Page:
There is a reliable bus service, in fact there are two: One goes clockwise around the island and the other anticlockwise!
But we know that divers are notorious for having loadsa gear, so having your own wheels does make sense. It makes even more sense if you brought the family along to have a holiday too. They can drop you at the dive centre and then disappear off and enjoy their day.
There are plenty of places to hire from even on an ad hoc basis. Check out Polynesian Rentals – 100% locally owned and operated.
For a more fun way to get around, scooter available to hire for just a day at a time from most accommodations.
Of course, if you really want to slow the pace, get a pushbike, or alternatively, explore a part of the island with the Storytellers eco-cycles tour.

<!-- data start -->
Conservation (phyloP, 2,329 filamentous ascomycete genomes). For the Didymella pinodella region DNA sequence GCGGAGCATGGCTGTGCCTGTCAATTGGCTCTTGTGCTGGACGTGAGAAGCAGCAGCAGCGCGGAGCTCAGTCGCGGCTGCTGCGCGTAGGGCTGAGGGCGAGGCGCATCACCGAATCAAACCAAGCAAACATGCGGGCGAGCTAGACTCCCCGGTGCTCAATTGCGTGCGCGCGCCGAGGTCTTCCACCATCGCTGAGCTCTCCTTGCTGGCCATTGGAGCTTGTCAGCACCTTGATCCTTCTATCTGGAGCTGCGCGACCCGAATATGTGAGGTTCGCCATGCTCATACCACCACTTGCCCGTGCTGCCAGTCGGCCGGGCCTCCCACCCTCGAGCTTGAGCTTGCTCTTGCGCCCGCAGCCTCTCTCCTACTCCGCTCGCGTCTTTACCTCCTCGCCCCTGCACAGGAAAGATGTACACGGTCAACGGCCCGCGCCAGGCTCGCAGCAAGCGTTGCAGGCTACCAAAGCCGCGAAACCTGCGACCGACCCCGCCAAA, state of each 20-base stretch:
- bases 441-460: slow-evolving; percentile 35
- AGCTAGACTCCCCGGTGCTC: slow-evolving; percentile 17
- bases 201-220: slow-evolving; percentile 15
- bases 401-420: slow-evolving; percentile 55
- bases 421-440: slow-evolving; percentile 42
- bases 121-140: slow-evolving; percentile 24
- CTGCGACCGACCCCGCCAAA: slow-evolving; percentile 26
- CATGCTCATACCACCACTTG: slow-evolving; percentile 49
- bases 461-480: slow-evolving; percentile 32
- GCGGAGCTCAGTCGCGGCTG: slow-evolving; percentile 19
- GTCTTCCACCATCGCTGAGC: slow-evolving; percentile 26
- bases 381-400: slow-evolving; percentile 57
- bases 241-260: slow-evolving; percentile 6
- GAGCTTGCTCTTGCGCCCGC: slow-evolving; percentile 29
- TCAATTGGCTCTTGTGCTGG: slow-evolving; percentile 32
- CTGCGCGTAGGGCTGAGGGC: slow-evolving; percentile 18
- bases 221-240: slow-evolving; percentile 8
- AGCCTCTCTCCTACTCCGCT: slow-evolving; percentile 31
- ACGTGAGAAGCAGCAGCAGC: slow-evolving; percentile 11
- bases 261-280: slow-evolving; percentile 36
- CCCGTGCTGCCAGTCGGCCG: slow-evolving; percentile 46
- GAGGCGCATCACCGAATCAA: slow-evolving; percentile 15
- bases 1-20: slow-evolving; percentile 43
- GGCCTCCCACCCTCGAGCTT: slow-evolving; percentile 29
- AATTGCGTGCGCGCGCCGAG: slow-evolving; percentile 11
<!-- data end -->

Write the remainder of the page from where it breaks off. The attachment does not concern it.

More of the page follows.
If you’re looking for a cruise, a snorkel, a feed and an entertaining show then the Koka Lagoon Cruises Tour is just for you.
During the four hour tour you’ll be entertained by a number of captains: Captain Amazing, the main man, Captain Cook, the chef, and Captain Coconut, the award-winning coconut tree climber and entertainer in general.
After a short cruise to the south of Muri Lagoon there is an opportunity for a 40 minute snorkel to see the giant clams, the giant trevally and the colourful reef fish. Guided or unguided. After that we cruise back up to the Koromiri Motu (no touching islet) for a feast of grilled fish, and seasonal salads and fruits. After that you’ll be entertained by the ability of Captain Coconut to scale a coconut tree and then learn how the juice and flesh of a coconut change over time as a nut is prematurely pulled and later falls of its own accord, from the tree.